Category: Contracts

Using standard forms

Creating a contract on a standard form is relatively straightforward… isn’t it? Ms Wild bought a 1970s house in Cheshire and wanted to renovate it. Her professional drawn up specification envisaged that any contract would be on the RIBA Domestic Building Contract 2014 (a relatively short and simple building contract).

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Contracts need clarity

What happens when your contract lacks clarity? How will the English courts interpret it? In Mott MacDonald v Trant Engineering, the judge reminded contract writers and users of these principles by which they work out what your contract words actually mean: if the words are not ambiguous, then the courts

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Record it fully

The problem with being too focused on the deal, is that sometimes you don’t record what you think you have both agreed. In Donovan v Grainmarket (2021), the Court of Appeal said: the task of deciding what the parties had agreed was not easy [as] the parties’ contract was not

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Contracts that are fit for their purpose

What is the purpose or function of a contract? Is the focus legal or operational? According to research from World Commerce and Contracting, contract users defined at least 11 functions for contracts including: legal: a record of the parties rights and responsibilities; protection and remedies in the event of a

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What is a performance bond?

What is a performance bond? Despite its name, a performance bond doesn’t guarantee performance – the surety promises to pay up to a specific sum for some sort of contractor breach provided the employer gives it enough evidence. If you’d like an analogy, think of them as a type of

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Is it obvious? It is necessary?

Any contract – whatever its subject, however long it is, whether paper-based, digital or verbal – can have terms added to by either legislation, custom or by case law. These additions are called implied terms. This post summarises a recent Court of Appeal decision which clarified when/how the courts can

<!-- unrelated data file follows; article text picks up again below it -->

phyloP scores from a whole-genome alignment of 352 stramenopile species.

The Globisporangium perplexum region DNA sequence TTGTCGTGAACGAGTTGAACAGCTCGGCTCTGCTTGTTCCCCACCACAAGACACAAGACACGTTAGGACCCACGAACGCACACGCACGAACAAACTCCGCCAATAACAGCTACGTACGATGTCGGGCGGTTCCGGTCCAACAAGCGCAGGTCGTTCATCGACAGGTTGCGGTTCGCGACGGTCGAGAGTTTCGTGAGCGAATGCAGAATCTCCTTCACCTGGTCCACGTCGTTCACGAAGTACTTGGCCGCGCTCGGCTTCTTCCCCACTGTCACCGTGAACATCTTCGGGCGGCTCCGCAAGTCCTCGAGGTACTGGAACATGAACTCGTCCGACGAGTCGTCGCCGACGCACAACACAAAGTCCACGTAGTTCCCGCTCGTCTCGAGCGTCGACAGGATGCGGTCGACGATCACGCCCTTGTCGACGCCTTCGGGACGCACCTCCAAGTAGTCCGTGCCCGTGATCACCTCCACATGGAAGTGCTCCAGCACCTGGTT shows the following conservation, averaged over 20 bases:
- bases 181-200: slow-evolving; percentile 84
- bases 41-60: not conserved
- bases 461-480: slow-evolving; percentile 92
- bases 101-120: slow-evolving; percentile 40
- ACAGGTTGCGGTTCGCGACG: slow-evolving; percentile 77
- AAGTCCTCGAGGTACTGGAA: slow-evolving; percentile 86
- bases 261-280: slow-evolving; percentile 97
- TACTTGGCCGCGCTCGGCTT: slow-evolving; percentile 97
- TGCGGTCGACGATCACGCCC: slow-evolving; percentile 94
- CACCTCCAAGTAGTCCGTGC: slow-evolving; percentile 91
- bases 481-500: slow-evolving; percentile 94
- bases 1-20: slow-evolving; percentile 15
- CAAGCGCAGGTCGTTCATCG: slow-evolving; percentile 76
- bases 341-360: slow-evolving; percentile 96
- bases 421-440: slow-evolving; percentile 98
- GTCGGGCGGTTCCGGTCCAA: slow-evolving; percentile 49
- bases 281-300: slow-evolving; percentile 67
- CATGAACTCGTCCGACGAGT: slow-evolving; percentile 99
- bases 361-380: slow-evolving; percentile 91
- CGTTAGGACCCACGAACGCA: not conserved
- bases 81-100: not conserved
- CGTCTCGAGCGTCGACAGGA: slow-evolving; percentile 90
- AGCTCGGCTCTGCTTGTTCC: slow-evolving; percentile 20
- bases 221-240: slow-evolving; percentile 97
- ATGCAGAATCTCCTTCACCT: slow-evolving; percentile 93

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Contracts as User Guides?

Contracts have a wide variety of functions, but one which is too often overlooked is their role as a communication tool. For that they need to be accurate, legally sound and enhance trust. Communicating trust Trust is a many-faceted word, combining concepts of integrity, intent, capabilities and results (or, as

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Easy to access and understand?

In a recent claim for nearly £1.8m against an online betting company, the judge held that none of these features are… at first blush features of an open and fair consumer contract that is easy to access and understand. On the basis it is easier to learn from the mistakes

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What does your clause mean?

What your contract means is essentially decided by strangers. What you personally think is utterly irrelevant because of the importance of an objective view. What previous cases have said about an individual term or clause is also largely irrelevant because of the importance of context. Interpreting your contract When deciding

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5 reasons not to simplify your contract

In the interests of balance, I ought to explain not just why you should simplify your contracts but also provide some of the arguments I have heard against the idea. Don’t simplify Here are the five most popular excuses I have heard for keeping to the norm of complex, one-sided

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